Dr. David Lewis, neuroscientist and author of The Brain Sell, delivered a fascinating keynote speech about customers’ brains when they buy at Ecommerce Conversion World 2017 in March. Here are 3 fascinating insights about your customers and suggestions on how to apply them to your website to increase conversion rates.
While this may sound contradictory, Dr. Lewis suggests that there are actually 4 factors that make a person stand out in a crowd.
People don’t buy from websites; they buy from other people. More than that, they buy from people they like. It’s important to show the people behind a product or site, especially if you don’t have a strong brand behind you. Give your ‘About Us’ page some love.
Similarly, if you want a product to stand out, you’ve got to make it unusual, or similar to a product your visitors know (and love).
You could try grouping products on a listing page so that a product you want to draw attention to is among a group of different items, such as a red coloured cereal packet among lighter coloured packaging. The image above is from an implicit association test and the blurred product here was the standout item on the page.
Fact Number 2: Pictures have Power
You’ve probably heard the old saying that ‘a picture is worth a thousand words’, and it couldn’t be more true on your website. Images do more than capture the reader’s attention, break up a long body of text, and supplement important information on a page. Our research consistently shows that the vast majority of e-commerce browsers will only look at product images and never even read the copy. Here are a few other ideas that may be new to you:
Invest in your product photography. Don’t underestimate the value of this. So important is it for Amazon that they patented their product photography setup. Every day we see how the buying decision is made, or lost, based on images. It’s often a substitute for the lack of touch and feel that comes with buying online. Here are some suggestions for your product detail page:
Always have more than one product image. Not just for the sake of it, but to bring the customer closer to a decision. Show different angles, perspective, dimension and in situ. For example, shoe buyers often ask to see the sole as well as the inside of the shoe. The higher the price, the more important this is.
Customers may have questions about products that need to be answered before the purchase decision can be made. Not only do they look for those answers in product images, but they assign more value to them than what is written in the copy – if they even read the copy.
For example, if the image contains batteries and the description specifically says “batteries not included”, the user may be inclined to believe that batteries are included as shown in the image. Know the questions your customers have, and try to answer them with photographs.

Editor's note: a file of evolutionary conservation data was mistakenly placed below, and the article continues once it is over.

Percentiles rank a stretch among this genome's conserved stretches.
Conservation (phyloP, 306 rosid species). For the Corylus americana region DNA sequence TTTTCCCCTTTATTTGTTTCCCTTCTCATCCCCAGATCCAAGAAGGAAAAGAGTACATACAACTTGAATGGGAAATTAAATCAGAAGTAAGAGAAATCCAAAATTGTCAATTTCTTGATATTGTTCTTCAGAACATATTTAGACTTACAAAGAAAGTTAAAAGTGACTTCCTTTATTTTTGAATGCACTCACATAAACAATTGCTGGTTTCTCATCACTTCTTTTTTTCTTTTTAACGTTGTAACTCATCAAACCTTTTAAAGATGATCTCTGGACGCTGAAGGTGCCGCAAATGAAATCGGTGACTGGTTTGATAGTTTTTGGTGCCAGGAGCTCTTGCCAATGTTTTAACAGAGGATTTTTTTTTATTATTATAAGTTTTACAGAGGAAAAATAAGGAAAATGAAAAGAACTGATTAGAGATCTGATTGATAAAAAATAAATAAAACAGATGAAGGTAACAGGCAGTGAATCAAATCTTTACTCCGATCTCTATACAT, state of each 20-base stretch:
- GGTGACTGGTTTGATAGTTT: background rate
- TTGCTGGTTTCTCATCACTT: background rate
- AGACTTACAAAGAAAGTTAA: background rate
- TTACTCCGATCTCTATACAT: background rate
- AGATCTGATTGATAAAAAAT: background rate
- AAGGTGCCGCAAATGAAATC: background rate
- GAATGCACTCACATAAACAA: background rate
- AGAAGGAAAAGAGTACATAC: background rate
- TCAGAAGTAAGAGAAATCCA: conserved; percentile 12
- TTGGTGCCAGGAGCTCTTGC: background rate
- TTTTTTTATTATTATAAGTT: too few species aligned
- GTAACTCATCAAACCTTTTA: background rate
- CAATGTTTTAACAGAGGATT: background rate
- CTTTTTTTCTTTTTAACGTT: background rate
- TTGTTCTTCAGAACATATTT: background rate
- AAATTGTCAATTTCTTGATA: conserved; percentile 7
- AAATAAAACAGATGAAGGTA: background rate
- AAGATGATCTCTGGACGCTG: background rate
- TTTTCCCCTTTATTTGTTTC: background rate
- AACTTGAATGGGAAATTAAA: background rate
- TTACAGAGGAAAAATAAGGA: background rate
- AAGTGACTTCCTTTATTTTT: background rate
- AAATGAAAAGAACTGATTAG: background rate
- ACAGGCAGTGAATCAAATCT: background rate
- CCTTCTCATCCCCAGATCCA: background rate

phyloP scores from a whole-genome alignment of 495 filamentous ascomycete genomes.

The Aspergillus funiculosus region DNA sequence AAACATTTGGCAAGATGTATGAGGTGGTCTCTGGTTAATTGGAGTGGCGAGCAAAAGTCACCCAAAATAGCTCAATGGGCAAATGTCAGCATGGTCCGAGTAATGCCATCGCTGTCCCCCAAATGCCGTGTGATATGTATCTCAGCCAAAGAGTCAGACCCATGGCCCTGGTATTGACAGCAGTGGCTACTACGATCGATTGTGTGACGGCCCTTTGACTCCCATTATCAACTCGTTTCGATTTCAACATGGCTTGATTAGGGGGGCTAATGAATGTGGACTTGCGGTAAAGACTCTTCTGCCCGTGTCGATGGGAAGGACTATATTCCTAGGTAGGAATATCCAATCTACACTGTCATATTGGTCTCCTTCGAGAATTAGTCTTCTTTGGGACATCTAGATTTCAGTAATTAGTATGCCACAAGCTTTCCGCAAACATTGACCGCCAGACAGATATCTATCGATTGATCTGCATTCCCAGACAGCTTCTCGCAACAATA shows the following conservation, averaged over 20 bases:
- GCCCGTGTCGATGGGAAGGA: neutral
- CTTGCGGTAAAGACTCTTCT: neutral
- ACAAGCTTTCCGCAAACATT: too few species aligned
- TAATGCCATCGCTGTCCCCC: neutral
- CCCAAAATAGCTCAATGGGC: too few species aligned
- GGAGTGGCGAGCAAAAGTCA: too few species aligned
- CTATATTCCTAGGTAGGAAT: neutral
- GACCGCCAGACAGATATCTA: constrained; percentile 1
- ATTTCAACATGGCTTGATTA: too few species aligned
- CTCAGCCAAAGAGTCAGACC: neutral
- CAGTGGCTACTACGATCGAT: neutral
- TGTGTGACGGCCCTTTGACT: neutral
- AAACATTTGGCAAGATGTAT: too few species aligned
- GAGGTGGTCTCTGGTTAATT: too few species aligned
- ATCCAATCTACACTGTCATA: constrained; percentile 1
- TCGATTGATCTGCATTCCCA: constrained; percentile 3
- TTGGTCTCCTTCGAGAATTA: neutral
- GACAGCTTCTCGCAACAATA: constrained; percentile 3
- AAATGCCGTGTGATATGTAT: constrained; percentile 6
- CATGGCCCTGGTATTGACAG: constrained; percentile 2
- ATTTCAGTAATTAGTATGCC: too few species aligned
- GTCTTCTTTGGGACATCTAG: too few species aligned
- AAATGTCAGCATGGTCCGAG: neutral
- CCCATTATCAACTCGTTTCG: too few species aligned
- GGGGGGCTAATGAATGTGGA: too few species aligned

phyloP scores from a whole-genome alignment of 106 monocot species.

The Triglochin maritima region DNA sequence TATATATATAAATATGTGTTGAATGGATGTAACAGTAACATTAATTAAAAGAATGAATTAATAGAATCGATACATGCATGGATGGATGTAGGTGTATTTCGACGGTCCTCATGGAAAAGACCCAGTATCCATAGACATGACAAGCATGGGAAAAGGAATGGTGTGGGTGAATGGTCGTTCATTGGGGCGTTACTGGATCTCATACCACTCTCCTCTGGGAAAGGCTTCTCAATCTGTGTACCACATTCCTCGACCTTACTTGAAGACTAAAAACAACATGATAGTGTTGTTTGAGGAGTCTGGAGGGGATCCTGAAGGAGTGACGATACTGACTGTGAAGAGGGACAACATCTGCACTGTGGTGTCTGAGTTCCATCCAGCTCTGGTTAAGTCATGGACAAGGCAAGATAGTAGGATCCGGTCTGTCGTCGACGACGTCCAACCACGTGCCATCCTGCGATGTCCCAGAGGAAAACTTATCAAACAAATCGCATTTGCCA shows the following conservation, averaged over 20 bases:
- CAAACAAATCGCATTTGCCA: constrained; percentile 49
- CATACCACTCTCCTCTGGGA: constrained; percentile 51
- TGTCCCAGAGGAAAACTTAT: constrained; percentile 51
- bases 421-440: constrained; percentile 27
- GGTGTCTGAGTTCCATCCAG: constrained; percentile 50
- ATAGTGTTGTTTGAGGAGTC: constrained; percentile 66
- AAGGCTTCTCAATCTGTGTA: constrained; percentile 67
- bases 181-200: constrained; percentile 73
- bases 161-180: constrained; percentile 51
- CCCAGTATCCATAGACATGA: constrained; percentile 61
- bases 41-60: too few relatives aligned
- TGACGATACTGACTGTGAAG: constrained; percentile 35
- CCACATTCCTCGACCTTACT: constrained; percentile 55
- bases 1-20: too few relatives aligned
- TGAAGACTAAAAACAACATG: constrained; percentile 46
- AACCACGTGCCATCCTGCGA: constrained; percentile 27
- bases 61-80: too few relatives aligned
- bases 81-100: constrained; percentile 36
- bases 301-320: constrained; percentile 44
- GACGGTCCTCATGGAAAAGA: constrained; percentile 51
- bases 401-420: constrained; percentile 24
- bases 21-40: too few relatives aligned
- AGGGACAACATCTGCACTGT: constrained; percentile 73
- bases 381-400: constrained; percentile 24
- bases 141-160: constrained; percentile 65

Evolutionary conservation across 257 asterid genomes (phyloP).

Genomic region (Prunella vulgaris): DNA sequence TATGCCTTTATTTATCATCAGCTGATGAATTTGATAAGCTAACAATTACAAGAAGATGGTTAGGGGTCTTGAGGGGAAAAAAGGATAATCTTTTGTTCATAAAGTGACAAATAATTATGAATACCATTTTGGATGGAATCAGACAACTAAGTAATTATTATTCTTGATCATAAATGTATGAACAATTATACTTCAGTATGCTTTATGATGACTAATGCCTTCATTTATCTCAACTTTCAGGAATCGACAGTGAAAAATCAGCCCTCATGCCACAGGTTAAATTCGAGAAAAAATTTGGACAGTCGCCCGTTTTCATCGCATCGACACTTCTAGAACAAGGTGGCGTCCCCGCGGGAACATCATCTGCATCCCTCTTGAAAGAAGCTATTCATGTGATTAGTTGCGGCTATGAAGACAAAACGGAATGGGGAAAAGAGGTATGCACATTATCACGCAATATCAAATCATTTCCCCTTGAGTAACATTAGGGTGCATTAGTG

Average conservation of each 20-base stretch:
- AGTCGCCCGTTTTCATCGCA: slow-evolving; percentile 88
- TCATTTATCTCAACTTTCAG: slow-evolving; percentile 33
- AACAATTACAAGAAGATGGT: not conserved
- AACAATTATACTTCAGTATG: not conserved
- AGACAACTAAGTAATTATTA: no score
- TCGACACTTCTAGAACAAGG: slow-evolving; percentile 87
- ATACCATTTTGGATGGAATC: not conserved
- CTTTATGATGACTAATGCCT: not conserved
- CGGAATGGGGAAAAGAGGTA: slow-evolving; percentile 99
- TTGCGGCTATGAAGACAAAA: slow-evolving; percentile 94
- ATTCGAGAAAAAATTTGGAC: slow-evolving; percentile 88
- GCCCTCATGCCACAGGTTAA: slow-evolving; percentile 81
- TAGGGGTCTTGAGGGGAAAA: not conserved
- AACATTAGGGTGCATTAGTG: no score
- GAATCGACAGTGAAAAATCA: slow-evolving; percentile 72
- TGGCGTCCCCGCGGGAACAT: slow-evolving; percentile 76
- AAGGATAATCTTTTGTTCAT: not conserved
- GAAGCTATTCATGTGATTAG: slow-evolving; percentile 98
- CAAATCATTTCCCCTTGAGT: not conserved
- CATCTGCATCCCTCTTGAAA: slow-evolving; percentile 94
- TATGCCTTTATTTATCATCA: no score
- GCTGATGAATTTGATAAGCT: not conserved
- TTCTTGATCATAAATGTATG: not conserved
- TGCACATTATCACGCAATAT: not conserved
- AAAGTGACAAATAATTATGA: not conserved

In a virtual environment, customers only have images on which to assess quality. Help them do that by showing close-up views of joints, seams, button holes or any relevant detail.
If you use the same photographs supplied by the manufacturer that your competitors use, see this as an opportunity to stand out from the crowd. Have your own photographs taken that are helpful in making the buying decision.
Ok, bear with us on this one – no matter how unlikely it sounds, it does make sense.
In an experiment testing the influence of environmental cues on product evaluation and choice, participants identified Puma trainers more quickly if they had been shown photos of dogs. The reason for this is the conceptual link: dog – cat – puma.
In fact, the more dogs they had seen, the more quickly they identified the Puma trainers. Not only that, but participants also identified the trainers more positively, the more dogs they had seen.
FYI, this also works for priming people to think of a certain chocolate!
In a similar study, researchers asked participants to list types of chocolate and found that people were more likely to name Reese’s when they had been exposed to the colour orange (on the lead up to Halloween, when pumpkins, or orange environmental cues, were on every corner). One week later, when the orange cues had gone, 20% fewer people brought Reese’s to mind when asked the same question.
Not a shoe retailer? The logic still applies – prime your website visitors to imagine the favourable outcome of using certain products by using associated imagery.
For example, a wine retailer could display an image of friends socialising and having a great time. It worked for our client. Those mountain bike images taken in perfect studio conditions are great, but the mental conclusion you may want your customer to reach is having fun in the mud. Take that bike and get out of the office. Oh, and remember to take photographs.
As with any hypothesis, we suggest A/B testing the changes to measure their impact.
We hope you’ve enjoyed these insights from Dr. Lewis’ speech.
Conversion Rate Optimisation – or CRO – may seem like a dark art if you’ve never experienced it first-hand. Ecommerce companies who embrace CRO claim to get stellar results and ever increasing online sales.
If you’d like to replicate their achievements, then the first step is to understand the CRO process as a whole. To help with that, we’ve created this infographic which gives an overview of all the key elements involved in successful CRO, designed like the well-known periodic table for chemical elements.
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